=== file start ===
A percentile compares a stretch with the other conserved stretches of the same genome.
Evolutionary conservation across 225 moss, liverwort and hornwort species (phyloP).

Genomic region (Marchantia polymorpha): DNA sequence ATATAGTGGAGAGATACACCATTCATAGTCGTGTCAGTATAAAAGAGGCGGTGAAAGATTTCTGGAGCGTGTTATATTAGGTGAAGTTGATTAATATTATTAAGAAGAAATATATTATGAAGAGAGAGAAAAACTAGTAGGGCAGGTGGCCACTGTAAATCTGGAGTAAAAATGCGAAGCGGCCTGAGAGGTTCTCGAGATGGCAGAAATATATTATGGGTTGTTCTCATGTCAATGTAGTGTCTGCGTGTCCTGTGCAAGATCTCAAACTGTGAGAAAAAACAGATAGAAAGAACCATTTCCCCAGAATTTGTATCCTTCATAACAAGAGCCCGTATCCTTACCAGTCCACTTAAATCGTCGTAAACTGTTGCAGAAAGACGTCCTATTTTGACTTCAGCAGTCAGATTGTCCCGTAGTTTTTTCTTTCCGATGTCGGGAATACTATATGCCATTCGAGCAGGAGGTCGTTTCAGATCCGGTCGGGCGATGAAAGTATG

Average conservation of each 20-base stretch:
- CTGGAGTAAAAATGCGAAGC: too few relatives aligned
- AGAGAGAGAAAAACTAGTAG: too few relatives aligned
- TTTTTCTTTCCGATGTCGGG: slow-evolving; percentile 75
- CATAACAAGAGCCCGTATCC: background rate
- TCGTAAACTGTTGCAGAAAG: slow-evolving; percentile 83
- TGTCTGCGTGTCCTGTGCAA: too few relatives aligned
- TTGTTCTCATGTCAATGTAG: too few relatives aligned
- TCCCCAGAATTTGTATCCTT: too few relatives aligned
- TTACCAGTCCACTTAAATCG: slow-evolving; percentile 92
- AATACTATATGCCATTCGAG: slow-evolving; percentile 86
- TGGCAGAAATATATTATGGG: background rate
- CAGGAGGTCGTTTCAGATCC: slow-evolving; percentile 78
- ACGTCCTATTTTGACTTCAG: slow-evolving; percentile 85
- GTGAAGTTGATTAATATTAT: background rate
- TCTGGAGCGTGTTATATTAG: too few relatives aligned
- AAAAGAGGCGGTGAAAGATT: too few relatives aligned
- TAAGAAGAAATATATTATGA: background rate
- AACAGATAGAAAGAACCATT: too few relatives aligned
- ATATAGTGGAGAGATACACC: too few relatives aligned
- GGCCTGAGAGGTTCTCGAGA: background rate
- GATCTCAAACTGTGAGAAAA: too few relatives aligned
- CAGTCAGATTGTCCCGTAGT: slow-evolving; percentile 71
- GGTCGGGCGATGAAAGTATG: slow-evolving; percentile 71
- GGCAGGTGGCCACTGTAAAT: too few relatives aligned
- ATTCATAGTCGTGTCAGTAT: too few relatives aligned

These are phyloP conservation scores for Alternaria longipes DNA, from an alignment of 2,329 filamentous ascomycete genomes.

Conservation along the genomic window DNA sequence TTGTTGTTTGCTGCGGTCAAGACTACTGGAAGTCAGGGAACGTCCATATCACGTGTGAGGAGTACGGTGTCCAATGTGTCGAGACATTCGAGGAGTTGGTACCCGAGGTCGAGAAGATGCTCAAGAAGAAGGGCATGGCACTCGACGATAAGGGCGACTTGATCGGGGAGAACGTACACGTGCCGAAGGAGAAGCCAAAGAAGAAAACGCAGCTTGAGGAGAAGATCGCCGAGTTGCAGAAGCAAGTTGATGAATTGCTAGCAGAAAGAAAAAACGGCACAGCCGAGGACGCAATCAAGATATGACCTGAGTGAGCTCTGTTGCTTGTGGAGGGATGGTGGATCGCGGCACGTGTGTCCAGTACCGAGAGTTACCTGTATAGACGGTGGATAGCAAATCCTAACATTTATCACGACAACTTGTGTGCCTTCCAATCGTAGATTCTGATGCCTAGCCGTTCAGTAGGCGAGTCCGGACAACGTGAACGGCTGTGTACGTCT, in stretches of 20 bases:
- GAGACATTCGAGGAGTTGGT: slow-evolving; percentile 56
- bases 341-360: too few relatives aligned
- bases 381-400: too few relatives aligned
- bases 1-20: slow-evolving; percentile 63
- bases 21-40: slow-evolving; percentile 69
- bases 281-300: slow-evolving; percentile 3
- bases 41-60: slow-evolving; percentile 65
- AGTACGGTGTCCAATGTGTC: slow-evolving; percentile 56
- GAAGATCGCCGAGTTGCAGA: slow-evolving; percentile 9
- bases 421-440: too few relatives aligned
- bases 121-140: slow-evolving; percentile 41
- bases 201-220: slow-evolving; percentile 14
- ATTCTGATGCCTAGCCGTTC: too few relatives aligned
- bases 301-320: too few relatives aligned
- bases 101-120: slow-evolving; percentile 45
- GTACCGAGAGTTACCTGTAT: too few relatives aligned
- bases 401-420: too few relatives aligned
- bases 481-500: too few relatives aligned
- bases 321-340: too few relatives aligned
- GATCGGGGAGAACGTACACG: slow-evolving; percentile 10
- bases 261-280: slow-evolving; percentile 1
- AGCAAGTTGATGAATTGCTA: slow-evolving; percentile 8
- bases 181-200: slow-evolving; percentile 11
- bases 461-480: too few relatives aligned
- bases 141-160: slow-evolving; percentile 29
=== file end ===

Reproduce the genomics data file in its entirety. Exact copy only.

A percentile compares a stretch with the other conserved stretches of the same genome.
Evolutionary conservation across 225 moss, liverwort and hornwort species (phyloP).

Genomic region (Marchantia polymorpha): DNA sequence ATATAGTGGAGAGATACACCATTCATAGTCGTGTCAGTATAAAAGAGGCGGTGAAAGATTTCTGGAGCGTGTTATATTAGGTGAAGTTGATTAATATTATTAAGAAGAAATATATTATGAAGAGAGAGAAAAACTAGTAGGGCAGGTGGCCACTGTAAATCTGGAGTAAAAATGCGAAGCGGCCTGAGAGGTTCTCGAGATGGCAGAAATATATTATGGGTTGTTCTCATGTCAATGTAGTGTCTGCGTGTCCTGTGCAAGATCTCAAACTGTGAGAAAAAACAGATAGAAAGAACCATTTCCCCAGAATTTGTATCCTTCATAACAAGAGCCCGTATCCTTACCAGTCCACTTAAATCGTCGTAAACTGTTGCAGAAAGACGTCCTATTTTGACTTCAGCAGTCAGATTGTCCCGTAGTTTTTTCTTTCCGATGTCGGGAATACTATATGCCATTCGAGCAGGAGGTCGTTTCAGATCCGGTCGGGCGATGAAAGTATG

Average conservation of each 20-base stretch:
- CTGGAGTAAAAATGCGAAGC: too few relatives aligned
- AGAGAGAGAAAAACTAGTAG: too few relatives aligned
- TTTTTCTTTCCGATGTCGGG: slow-evolving; percentile 75
- CATAACAAGAGCCCGTATCC: background rate
- TCGTAAACTGTTGCAGAAAG: slow-evolving; percentile 83
- TGTCTGCGTGTCCTGTGCAA: too few relatives aligned
- TTGTTCTCATGTCAATGTAG: too few relatives aligned
- TCCCCAGAATTTGTATCCTT: too few relatives aligned
- TTACCAGTCCACTTAAATCG: slow-evolving; percentile 92
- AATACTATATGCCATTCGAG: slow-evolving; percentile 86
- TGGCAGAAATATATTATGGG: background rate
- CAGGAGGTCGTTTCAGATCC: slow-evolving; percentile 78
- ACGTCCTATTTTGACTTCAG: slow-evolving; percentile 85
- GTGAAGTTGATTAATATTAT: background rate
- TCTGGAGCGTGTTATATTAG: too few relatives aligned
- AAAAGAGGCGGTGAAAGATT: too few relatives aligned
- TAAGAAGAAATATATTATGA: background rate
- AACAGATAGAAAGAACCATT: too few relatives aligned
- ATATAGTGGAGAGATACACC: too few relatives aligned
- GGCCTGAGAGGTTCTCGAGA: background rate
- GATCTCAAACTGTGAGAAAA: too few relatives aligned
- CAGTCAGATTGTCCCGTAGT: slow-evolving; percentile 71
- GGTCGGGCGATGAAAGTATG: slow-evolving; percentile 71
- GGCAGGTGGCCACTGTAAAT: too few relatives aligned
- ATTCATAGTCGTGTCAGTAT: too few relatives aligned

These are phyloP conservation scores for Alternaria longipes DNA, from an alignment of 2,329 filamentous ascomycete genomes.

Conservation along the genomic window DNA sequence TTGTTGTTTGCTGCGGTCAAGACTACTGGAAGTCAGGGAACGTCCATATCACGTGTGAGGAGTACGGTGTCCAATGTGTCGAGACATTCGAGGAGTTGGTACCCGAGGTCGAGAAGATGCTCAAGAAGAAGGGCATGGCACTCGACGATAAGGGCGACTTGATCGGGGAGAACGTACACGTGCCGAAGGAGAAGCCAAAGAAGAAAACGCAGCTTGAGGAGAAGATCGCCGAGTTGCAGAAGCAAGTTGATGAATTGCTAGCAGAAAGAAAAAACGGCACAGCCGAGGACGCAATCAAGATATGACCTGAGTGAGCTCTGTTGCTTGTGGAGGGATGGTGGATCGCGGCACGTGTGTCCAGTACCGAGAGTTACCTGTATAGACGGTGGATAGCAAATCCTAACATTTATCACGACAACTTGTGTGCCTTCCAATCGTAGATTCTGATGCCTAGCCGTTCAGTAGGCGAGTCCGGACAACGTGAACGGCTGTGTACGTCT, in stretches of 20 bases:
- GAGACATTCGAGGAGTTGGT: slow-evolving; percentile 56
- bases 341-360: too few relatives aligned
- bases 381-400: too few relatives aligned
- bases 1-20: slow-evolving; percentile 63
- bases 21-40: slow-evolving; percentile 69
- bases 281-300: slow-evolving; percentile 3
- bases 41-60: slow-evolving; percentile 65
- AGTACGGTGTCCAATGTGTC: slow-evolving; percentile 56
- GAAGATCGCCGAGTTGCAGA: slow-evolving; percentile 9
- bases 421-440: too few relatives aligned
- bases 121-140: slow-evolving; percentile 41
- bases 201-220: slow-evolving; percentile 14
- ATTCTGATGCCTAGCCGTTC: too few relatives aligned
- bases 301-320: too few relatives aligned
- bases 101-120: slow-evolving; percentile 45
- GTACCGAGAGTTACCTGTAT: too few relatives aligned
- bases 401-420: too few relatives aligned
- bases 481-500: too few relatives aligned
- bases 321-340: too few relatives aligned
- GATCGGGGAGAACGTACACG: slow-evolving; percentile 10
- bases 261-280: slow-evolving; percentile 1
- AGCAAGTTGATGAATTGCTA: slow-evolving; percentile 8
- bases 181-200: slow-evolving; percentile 11
- bases 461-480: too few relatives aligned
- bases 141-160: slow-evolving; percentile 29